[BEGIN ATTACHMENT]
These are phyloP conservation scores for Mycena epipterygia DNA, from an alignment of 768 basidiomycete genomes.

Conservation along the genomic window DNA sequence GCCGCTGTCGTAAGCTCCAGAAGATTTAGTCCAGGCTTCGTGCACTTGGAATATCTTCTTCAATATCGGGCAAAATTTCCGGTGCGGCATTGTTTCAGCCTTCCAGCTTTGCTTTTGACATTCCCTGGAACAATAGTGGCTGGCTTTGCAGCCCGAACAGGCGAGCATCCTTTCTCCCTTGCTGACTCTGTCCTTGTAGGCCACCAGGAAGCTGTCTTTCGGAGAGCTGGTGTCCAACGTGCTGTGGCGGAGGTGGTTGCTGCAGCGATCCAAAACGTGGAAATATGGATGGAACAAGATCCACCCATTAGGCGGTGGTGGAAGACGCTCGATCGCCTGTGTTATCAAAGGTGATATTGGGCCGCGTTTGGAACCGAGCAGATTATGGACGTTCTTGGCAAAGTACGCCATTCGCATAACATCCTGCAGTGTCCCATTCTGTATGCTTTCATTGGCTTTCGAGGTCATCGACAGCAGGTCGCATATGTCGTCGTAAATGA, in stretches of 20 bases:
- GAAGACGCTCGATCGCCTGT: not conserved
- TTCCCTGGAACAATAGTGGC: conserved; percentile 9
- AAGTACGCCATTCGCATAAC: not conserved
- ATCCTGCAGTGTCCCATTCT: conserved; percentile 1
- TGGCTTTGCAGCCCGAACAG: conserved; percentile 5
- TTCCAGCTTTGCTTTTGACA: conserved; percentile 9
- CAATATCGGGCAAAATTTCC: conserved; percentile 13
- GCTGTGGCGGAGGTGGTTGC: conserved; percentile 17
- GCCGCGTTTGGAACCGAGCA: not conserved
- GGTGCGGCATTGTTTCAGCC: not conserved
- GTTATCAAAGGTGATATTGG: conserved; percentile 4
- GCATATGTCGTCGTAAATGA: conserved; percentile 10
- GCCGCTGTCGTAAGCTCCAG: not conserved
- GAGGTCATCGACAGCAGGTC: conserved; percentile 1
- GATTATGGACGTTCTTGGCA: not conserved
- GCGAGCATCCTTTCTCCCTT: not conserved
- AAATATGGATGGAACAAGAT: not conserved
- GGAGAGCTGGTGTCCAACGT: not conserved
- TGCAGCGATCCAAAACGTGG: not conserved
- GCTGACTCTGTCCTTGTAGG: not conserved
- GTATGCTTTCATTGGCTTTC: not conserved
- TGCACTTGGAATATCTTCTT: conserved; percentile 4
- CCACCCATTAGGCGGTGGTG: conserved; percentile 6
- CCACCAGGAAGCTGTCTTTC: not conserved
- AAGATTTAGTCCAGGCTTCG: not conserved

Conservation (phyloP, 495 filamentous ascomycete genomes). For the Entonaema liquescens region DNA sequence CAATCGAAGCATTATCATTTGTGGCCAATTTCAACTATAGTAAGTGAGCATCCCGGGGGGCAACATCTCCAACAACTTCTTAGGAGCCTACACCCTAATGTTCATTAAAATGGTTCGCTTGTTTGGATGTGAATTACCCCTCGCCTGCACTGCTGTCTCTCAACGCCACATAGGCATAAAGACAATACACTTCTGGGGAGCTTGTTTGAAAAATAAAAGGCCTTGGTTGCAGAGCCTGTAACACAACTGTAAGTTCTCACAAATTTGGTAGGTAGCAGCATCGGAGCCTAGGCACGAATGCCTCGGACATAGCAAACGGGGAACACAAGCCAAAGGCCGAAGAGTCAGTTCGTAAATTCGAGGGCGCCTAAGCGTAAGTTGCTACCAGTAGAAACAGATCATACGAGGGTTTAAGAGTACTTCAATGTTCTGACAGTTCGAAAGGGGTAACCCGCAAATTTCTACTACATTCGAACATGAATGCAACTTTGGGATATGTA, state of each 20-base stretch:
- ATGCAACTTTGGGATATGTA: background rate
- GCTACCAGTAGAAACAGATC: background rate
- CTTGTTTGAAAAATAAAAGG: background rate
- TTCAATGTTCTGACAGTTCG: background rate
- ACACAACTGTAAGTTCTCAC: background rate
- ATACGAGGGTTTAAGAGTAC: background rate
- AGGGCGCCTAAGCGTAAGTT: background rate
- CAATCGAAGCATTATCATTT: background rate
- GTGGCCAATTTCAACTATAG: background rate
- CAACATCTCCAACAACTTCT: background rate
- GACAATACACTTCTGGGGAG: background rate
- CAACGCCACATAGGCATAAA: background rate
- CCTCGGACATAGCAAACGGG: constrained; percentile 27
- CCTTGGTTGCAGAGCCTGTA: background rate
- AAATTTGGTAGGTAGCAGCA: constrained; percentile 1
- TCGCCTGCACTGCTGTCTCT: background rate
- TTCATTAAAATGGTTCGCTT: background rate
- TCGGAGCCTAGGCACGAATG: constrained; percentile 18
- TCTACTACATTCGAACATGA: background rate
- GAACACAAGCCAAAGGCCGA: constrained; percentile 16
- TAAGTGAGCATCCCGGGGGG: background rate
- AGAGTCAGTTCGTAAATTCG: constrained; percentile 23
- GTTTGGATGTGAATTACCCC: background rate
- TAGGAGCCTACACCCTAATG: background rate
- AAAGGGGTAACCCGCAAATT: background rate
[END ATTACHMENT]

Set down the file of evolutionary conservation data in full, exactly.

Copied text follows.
These are phyloP conservation scores for Mycena epipterygia DNA, from an alignment of 768 basidiomycete genomes.

Conservation along the genomic window DNA sequence GCCGCTGTCGTAAGCTCCAGAAGATTTAGTCCAGGCTTCGTGCACTTGGAATATCTTCTTCAATATCGGGCAAAATTTCCGGTGCGGCATTGTTTCAGCCTTCCAGCTTTGCTTTTGACATTCCCTGGAACAATAGTGGCTGGCTTTGCAGCCCGAACAGGCGAGCATCCTTTCTCCCTTGCTGACTCTGTCCTTGTAGGCCACCAGGAAGCTGTCTTTCGGAGAGCTGGTGTCCAACGTGCTGTGGCGGAGGTGGTTGCTGCAGCGATCCAAAACGTGGAAATATGGATGGAACAAGATCCACCCATTAGGCGGTGGTGGAAGACGCTCGATCGCCTGTGTTATCAAAGGTGATATTGGGCCGCGTTTGGAACCGAGCAGATTATGGACGTTCTTGGCAAAGTACGCCATTCGCATAACATCCTGCAGTGTCCCATTCTGTATGCTTTCATTGGCTTTCGAGGTCATCGACAGCAGGTCGCATATGTCGTCGTAAATGA, in stretches of 20 bases:
- GAAGACGCTCGATCGCCTGT: not conserved
- TTCCCTGGAACAATAGTGGC: conserved; percentile 9
- AAGTACGCCATTCGCATAAC: not conserved
- ATCCTGCAGTGTCCCATTCT: conserved; percentile 1
- TGGCTTTGCAGCCCGAACAG: conserved; percentile 5
- TTCCAGCTTTGCTTTTGACA: conserved; percentile 9
- CAATATCGGGCAAAATTTCC: conserved; percentile 13
- GCTGTGGCGGAGGTGGTTGC: conserved; percentile 17
- GCCGCGTTTGGAACCGAGCA: not conserved
- GGTGCGGCATTGTTTCAGCC: not conserved
- GTTATCAAAGGTGATATTGG: conserved; percentile 4
- GCATATGTCGTCGTAAATGA: conserved; percentile 10
- GCCGCTGTCGTAAGCTCCAG: not conserved
- GAGGTCATCGACAGCAGGTC: conserved; percentile 1
- GATTATGGACGTTCTTGGCA: not conserved
- GCGAGCATCCTTTCTCCCTT: not conserved
- AAATATGGATGGAACAAGAT: not conserved
- GGAGAGCTGGTGTCCAACGT: not conserved
- TGCAGCGATCCAAAACGTGG: not conserved
- GCTGACTCTGTCCTTGTAGG: not conserved
- GTATGCTTTCATTGGCTTTC: not conserved
- TGCACTTGGAATATCTTCTT: conserved; percentile 4
- CCACCCATTAGGCGGTGGTG: conserved; percentile 6
- CCACCAGGAAGCTGTCTTTC: not conserved
- AAGATTTAGTCCAGGCTTCG: not conserved

Conservation (phyloP, 495 filamentous ascomycete genomes). For the Entonaema liquescens region DNA sequence CAATCGAAGCATTATCATTTGTGGCCAATTTCAACTATAGTAAGTGAGCATCCCGGGGGGCAACATCTCCAACAACTTCTTAGGAGCCTACACCCTAATGTTCATTAAAATGGTTCGCTTGTTTGGATGTGAATTACCCCTCGCCTGCACTGCTGTCTCTCAACGCCACATAGGCATAAAGACAATACACTTCTGGGGAGCTTGTTTGAAAAATAAAAGGCCTTGGTTGCAGAGCCTGTAACACAACTGTAAGTTCTCACAAATTTGGTAGGTAGCAGCATCGGAGCCTAGGCACGAATGCCTCGGACATAGCAAACGGGGAACACAAGCCAAAGGCCGAAGAGTCAGTTCGTAAATTCGAGGGCGCCTAAGCGTAAGTTGCTACCAGTAGAAACAGATCATACGAGGGTTTAAGAGTACTTCAATGTTCTGACAGTTCGAAAGGGGTAACCCGCAAATTTCTACTACATTCGAACATGAATGCAACTTTGGGATATGTA, state of each 20-base stretch:
- ATGCAACTTTGGGATATGTA: background rate
- GCTACCAGTAGAAACAGATC: background rate
- CTTGTTTGAAAAATAAAAGG: background rate
- TTCAATGTTCTGACAGTTCG: background rate
- ACACAACTGTAAGTTCTCAC: background rate
- ATACGAGGGTTTAAGAGTAC: background rate
- AGGGCGCCTAAGCGTAAGTT: background rate
- CAATCGAAGCATTATCATTT: background rate
- GTGGCCAATTTCAACTATAG: background rate
- CAACATCTCCAACAACTTCT: background rate
- GACAATACACTTCTGGGGAG: background rate
- CAACGCCACATAGGCATAAA: background rate
- CCTCGGACATAGCAAACGGG: constrained; percentile 27
- CCTTGGTTGCAGAGCCTGTA: background rate
- AAATTTGGTAGGTAGCAGCA: constrained; percentile 1
- TCGCCTGCACTGCTGTCTCT: background rate
- TTCATTAAAATGGTTCGCTT: background rate
- TCGGAGCCTAGGCACGAATG: constrained; percentile 18
- TCTACTACATTCGAACATGA: background rate
- GAACACAAGCCAAAGGCCGA: constrained; percentile 16
- TAAGTGAGCATCCCGGGGGG: background rate
- AGAGTCAGTTCGTAAATTCG: constrained; percentile 23
- GTTTGGATGTGAATTACCCC: background rate
- TAGGAGCCTACACCCTAATG: background rate
- AAAGGGGTAACCCGCAAATT: background rate